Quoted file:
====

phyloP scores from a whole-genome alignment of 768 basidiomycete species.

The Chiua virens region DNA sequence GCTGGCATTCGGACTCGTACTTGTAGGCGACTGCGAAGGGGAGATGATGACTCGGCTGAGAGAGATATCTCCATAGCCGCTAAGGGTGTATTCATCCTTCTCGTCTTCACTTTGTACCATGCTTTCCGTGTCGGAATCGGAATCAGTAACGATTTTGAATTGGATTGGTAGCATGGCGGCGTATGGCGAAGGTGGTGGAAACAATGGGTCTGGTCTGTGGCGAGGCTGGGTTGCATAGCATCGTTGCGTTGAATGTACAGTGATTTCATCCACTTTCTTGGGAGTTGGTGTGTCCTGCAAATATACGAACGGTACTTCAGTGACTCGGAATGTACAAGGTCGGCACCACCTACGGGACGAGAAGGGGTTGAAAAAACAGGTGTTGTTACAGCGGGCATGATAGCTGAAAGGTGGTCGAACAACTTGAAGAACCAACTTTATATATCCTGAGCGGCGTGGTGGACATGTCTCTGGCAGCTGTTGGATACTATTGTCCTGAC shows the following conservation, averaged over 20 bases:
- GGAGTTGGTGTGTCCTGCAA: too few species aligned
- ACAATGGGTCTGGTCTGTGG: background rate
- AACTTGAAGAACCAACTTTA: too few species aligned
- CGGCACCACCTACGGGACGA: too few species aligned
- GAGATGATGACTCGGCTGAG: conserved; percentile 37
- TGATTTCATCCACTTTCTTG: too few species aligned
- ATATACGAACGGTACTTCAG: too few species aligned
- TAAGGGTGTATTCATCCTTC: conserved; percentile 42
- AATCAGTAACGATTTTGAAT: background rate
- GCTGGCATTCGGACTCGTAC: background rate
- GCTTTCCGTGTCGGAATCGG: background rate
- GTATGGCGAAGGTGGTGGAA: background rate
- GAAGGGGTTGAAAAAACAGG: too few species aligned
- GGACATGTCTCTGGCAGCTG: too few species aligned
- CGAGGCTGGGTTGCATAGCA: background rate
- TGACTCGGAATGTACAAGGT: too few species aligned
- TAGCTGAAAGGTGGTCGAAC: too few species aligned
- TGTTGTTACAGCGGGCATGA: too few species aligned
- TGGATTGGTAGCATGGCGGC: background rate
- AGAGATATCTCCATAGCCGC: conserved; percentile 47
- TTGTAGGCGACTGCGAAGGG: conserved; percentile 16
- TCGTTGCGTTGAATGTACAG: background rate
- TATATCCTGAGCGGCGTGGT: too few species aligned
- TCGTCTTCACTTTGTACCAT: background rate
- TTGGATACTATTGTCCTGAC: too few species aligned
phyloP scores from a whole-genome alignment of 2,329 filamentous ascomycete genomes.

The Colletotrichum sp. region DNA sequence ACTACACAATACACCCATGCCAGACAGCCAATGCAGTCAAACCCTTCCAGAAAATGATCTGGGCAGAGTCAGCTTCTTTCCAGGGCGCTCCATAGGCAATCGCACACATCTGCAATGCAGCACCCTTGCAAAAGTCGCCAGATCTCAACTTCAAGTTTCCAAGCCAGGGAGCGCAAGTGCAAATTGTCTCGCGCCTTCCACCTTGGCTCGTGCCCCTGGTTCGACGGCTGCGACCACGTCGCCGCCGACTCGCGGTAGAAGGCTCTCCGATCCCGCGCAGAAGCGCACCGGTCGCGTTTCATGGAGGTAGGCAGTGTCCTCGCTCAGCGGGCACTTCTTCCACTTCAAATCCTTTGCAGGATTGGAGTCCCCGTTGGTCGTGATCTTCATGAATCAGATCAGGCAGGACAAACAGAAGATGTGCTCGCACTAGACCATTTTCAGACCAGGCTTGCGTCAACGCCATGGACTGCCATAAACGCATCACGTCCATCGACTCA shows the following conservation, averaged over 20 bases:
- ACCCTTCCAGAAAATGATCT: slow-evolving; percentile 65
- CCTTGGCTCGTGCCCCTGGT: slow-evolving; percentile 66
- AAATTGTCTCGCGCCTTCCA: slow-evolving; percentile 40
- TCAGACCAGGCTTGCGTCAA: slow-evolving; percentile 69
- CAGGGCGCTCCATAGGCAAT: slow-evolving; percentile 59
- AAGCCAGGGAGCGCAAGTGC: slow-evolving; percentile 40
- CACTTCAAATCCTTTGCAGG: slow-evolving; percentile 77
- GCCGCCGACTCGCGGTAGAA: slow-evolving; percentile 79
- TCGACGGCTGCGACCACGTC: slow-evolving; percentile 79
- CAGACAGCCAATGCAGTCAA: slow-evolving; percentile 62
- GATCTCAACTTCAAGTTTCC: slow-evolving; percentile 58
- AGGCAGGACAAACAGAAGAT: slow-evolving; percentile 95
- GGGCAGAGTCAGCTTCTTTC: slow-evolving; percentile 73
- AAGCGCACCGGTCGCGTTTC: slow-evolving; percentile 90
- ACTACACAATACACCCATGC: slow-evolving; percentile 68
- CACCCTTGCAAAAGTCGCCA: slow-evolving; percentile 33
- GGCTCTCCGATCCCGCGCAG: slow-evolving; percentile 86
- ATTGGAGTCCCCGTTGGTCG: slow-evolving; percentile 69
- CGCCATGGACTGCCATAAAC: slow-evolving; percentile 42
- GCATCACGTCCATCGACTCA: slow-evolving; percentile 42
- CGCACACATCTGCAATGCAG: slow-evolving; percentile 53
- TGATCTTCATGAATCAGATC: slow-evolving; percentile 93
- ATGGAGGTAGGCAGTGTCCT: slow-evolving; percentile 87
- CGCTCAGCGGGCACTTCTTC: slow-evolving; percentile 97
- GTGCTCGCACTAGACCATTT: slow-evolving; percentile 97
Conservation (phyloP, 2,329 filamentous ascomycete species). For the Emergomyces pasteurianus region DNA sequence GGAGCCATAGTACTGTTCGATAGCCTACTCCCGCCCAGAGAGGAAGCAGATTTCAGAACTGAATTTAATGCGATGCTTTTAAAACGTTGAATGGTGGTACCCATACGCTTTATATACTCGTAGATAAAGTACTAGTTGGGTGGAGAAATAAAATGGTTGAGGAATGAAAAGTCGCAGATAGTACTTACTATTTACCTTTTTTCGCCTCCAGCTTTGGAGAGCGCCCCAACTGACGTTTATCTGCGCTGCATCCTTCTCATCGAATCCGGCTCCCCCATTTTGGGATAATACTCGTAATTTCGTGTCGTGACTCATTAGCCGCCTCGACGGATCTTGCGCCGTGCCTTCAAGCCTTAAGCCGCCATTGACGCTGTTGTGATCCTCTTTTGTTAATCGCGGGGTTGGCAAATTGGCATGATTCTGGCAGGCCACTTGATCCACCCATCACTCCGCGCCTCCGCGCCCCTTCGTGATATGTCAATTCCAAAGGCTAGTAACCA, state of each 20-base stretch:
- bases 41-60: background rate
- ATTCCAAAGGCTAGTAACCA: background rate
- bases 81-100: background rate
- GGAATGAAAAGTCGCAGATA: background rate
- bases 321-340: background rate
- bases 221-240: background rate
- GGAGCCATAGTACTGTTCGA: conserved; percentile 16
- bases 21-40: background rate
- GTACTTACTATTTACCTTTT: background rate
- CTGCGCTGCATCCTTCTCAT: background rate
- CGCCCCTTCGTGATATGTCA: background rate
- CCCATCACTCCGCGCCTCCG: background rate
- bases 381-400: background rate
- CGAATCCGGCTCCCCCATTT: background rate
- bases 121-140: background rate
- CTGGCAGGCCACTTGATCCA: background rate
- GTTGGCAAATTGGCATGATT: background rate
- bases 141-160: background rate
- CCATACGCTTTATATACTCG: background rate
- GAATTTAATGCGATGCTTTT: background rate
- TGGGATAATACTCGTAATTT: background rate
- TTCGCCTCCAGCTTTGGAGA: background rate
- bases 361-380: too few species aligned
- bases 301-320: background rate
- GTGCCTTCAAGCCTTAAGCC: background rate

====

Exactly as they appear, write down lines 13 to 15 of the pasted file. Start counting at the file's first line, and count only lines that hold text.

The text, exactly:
- GCTTTCCGTGTCGGAATCGG: background rate
- GTATGGCGAAGGTGGTGGAA: background rate
- GAAGGGGTTGAAAAAACAGG: too few species aligned